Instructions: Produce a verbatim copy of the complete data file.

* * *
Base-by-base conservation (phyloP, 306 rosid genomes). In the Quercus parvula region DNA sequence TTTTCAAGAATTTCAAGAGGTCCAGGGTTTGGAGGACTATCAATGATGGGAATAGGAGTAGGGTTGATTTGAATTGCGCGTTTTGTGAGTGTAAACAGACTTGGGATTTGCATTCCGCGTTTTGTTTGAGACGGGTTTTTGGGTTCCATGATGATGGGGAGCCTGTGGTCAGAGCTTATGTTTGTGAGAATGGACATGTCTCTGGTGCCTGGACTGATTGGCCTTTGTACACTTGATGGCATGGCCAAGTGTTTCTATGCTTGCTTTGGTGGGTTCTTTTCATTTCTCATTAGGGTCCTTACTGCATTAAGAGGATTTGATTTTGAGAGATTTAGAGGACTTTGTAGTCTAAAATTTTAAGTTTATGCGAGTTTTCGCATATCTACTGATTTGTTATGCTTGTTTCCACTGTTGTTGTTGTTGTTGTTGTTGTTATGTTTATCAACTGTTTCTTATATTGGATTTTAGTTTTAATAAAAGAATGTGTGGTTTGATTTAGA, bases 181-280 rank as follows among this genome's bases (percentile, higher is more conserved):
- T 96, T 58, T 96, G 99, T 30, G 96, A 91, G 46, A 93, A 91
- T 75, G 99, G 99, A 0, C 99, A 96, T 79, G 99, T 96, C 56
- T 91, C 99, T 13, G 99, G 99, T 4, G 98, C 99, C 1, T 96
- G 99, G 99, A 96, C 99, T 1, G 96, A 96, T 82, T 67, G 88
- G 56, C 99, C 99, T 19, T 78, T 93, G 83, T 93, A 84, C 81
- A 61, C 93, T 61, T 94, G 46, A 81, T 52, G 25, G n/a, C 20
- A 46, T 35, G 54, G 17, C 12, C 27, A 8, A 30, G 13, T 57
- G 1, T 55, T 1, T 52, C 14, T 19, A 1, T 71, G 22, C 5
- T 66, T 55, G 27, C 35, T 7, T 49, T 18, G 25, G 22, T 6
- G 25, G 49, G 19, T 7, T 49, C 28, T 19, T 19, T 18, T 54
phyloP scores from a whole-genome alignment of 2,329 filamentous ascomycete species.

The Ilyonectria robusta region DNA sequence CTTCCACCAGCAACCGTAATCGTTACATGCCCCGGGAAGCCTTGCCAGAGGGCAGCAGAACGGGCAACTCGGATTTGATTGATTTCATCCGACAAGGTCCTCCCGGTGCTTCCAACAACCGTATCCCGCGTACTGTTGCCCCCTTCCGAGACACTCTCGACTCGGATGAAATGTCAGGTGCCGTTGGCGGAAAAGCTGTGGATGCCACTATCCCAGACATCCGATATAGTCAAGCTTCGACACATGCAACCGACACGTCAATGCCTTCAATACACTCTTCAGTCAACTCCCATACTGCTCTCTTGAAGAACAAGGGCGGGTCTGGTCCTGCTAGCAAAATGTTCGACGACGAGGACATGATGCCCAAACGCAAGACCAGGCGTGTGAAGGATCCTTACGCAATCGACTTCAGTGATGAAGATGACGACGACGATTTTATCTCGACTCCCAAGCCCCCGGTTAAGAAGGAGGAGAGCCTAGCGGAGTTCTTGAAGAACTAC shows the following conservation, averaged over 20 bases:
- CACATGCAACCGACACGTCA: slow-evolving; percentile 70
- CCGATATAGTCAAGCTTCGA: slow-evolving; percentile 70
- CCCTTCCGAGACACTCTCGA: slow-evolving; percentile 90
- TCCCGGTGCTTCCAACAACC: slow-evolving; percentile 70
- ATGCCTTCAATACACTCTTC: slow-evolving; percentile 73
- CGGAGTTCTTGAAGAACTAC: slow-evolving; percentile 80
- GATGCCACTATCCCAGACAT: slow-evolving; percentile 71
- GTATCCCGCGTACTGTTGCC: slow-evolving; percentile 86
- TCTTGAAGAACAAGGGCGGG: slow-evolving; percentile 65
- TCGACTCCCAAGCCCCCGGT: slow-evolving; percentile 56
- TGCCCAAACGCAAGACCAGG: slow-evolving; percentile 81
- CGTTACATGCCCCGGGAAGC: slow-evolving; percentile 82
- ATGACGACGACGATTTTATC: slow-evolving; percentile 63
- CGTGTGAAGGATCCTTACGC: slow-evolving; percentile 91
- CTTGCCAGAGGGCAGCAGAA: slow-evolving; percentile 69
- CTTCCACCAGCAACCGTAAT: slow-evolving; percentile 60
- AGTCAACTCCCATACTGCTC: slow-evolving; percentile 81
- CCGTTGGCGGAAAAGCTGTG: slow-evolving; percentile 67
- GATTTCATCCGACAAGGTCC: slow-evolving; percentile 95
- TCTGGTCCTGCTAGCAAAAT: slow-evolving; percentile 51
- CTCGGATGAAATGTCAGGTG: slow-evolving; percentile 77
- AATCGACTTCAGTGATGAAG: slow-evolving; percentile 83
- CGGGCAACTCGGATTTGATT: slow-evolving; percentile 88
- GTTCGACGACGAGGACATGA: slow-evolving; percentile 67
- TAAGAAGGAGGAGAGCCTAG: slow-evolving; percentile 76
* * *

Base-by-base conservation (phyloP, 306 rosid genomes). In the Quercus parvula region DNA sequence TTTTCAAGAATTTCAAGAGGTCCAGGGTTTGGAGGACTATCAATGATGGGAATAGGAGTAGGGTTGATTTGAATTGCGCGTTTTGTGAGTGTAAACAGACTTGGGATTTGCATTCCGCGTTTTGTTTGAGACGGGTTTTTGGGTTCCATGATGATGGGGAGCCTGTGGTCAGAGCTTATGTTTGTGAGAATGGACATGTCTCTGGTGCCTGGACTGATTGGCCTTTGTACACTTGATGGCATGGCCAAGTGTTTCTATGCTTGCTTTGGTGGGTTCTTTTCATTTCTCATTAGGGTCCTTACTGCATTAAGAGGATTTGATTTTGAGAGATTTAGAGGACTTTGTAGTCTAAAATTTTAAGTTTATGCGAGTTTTCGCATATCTACTGATTTGTTATGCTTGTTTCCACTGTTGTTGTTGTTGTTGTTGTTGTTATGTTTATCAACTGTTTCTTATATTGGATTTTAGTTTTAATAAAAGAATGTGTGGTTTGATTTAGA, bases 181-280 rank as follows among this genome's bases (percentile, higher is more conserved):
- T 96, T 58, T 96, G 99, T 30, G 96, A 91, G 46, A 93, A 91
- T 75, G 99, G 99, A 0, C 99, A 96, T 79, G 99, T 96, C 56
- T 91, C 99, T 13, G 99, G 99, T 4, G 98, C 99, C 1, T 96
- G 99, G 99, A 96, C 99, T 1, G 96, A 96, T 82, T 67, G 88
- G 56, C 99, C 99, T 19, T 78, T 93, G 83, T 93, A 84, C 81
- A 61, C 93, T 61, T 94, G 46, A 81, T 52, G 25, G n/a, C 20
- A 46, T 35, G 54, G 17, C 12, C 27, A 8, A 30, G 13, T 57
- G 1, T 55, T 1, T 52, C 14, T 19, A 1, T 71, G 22, C 5
- T 66, T 55, G 27, C 35, T 7, T 49, T 18, G 25, G 22, T 6
- G 25, G 49, G 19, T 7, T 49, C 28, T 19, T 19, T 18, T 54
phyloP scores from a whole-genome alignment of 2,329 filamentous ascomycete species.

The Ilyonectria robusta region DNA sequence CTTCCACCAGCAACCGTAATCGTTACATGCCCCGGGAAGCCTTGCCAGAGGGCAGCAGAACGGGCAACTCGGATTTGATTGATTTCATCCGACAAGGTCCTCCCGGTGCTTCCAACAACCGTATCCCGCGTACTGTTGCCCCCTTCCGAGACACTCTCGACTCGGATGAAATGTCAGGTGCCGTTGGCGGAAAAGCTGTGGATGCCACTATCCCAGACATCCGATATAGTCAAGCTTCGACACATGCAACCGACACGTCAATGCCTTCAATACACTCTTCAGTCAACTCCCATACTGCTCTCTTGAAGAACAAGGGCGGGTCTGGTCCTGCTAGCAAAATGTTCGACGACGAGGACATGATGCCCAAACGCAAGACCAGGCGTGTGAAGGATCCTTACGCAATCGACTTCAGTGATGAAGATGACGACGACGATTTTATCTCGACTCCCAAGCCCCCGGTTAAGAAGGAGGAGAGCCTAGCGGAGTTCTTGAAGAACTAC shows the following conservation, averaged over 20 bases:
- CACATGCAACCGACACGTCA: slow-evolving; percentile 70
- CCGATATAGTCAAGCTTCGA: slow-evolving; percentile 70
- CCCTTCCGAGACACTCTCGA: slow-evolving; percentile 90
- TCCCGGTGCTTCCAACAACC: slow-evolving; percentile 70
- ATGCCTTCAATACACTCTTC: slow-evolving; percentile 73
- CGGAGTTCTTGAAGAACTAC: slow-evolving; percentile 80
- GATGCCACTATCCCAGACAT: slow-evolving; percentile 71
- GTATCCCGCGTACTGTTGCC: slow-evolving; percentile 86
- TCTTGAAGAACAAGGGCGGG: slow-evolving; percentile 65
- TCGACTCCCAAGCCCCCGGT: slow-evolving; percentile 56
- TGCCCAAACGCAAGACCAGG: slow-evolving; percentile 81
- CGTTACATGCCCCGGGAAGC: slow-evolving; percentile 82
- ATGACGACGACGATTTTATC: slow-evolving; percentile 63
- CGTGTGAAGGATCCTTACGC: slow-evolving; percentile 91
- CTTGCCAGAGGGCAGCAGAA: slow-evolving; percentile 69
- CTTCCACCAGCAACCGTAAT: slow-evolving; percentile 60
- AGTCAACTCCCATACTGCTC: slow-evolving; percentile 81
- CCGTTGGCGGAAAAGCTGTG: slow-evolving; percentile 67
- GATTTCATCCGACAAGGTCC: slow-evolving; percentile 95
- TCTGGTCCTGCTAGCAAAAT: slow-evolving; percentile 51
- CTCGGATGAAATGTCAGGTG: slow-evolving; percentile 77
- AATCGACTTCAGTGATGAAG: slow-evolving; percentile 83
- CGGGCAACTCGGATTTGATT: slow-evolving; percentile 88
- GTTCGACGACGAGGACATGA: slow-evolving; percentile 67
- TAAGAAGGAGGAGAGCCTAG: slow-evolving; percentile 76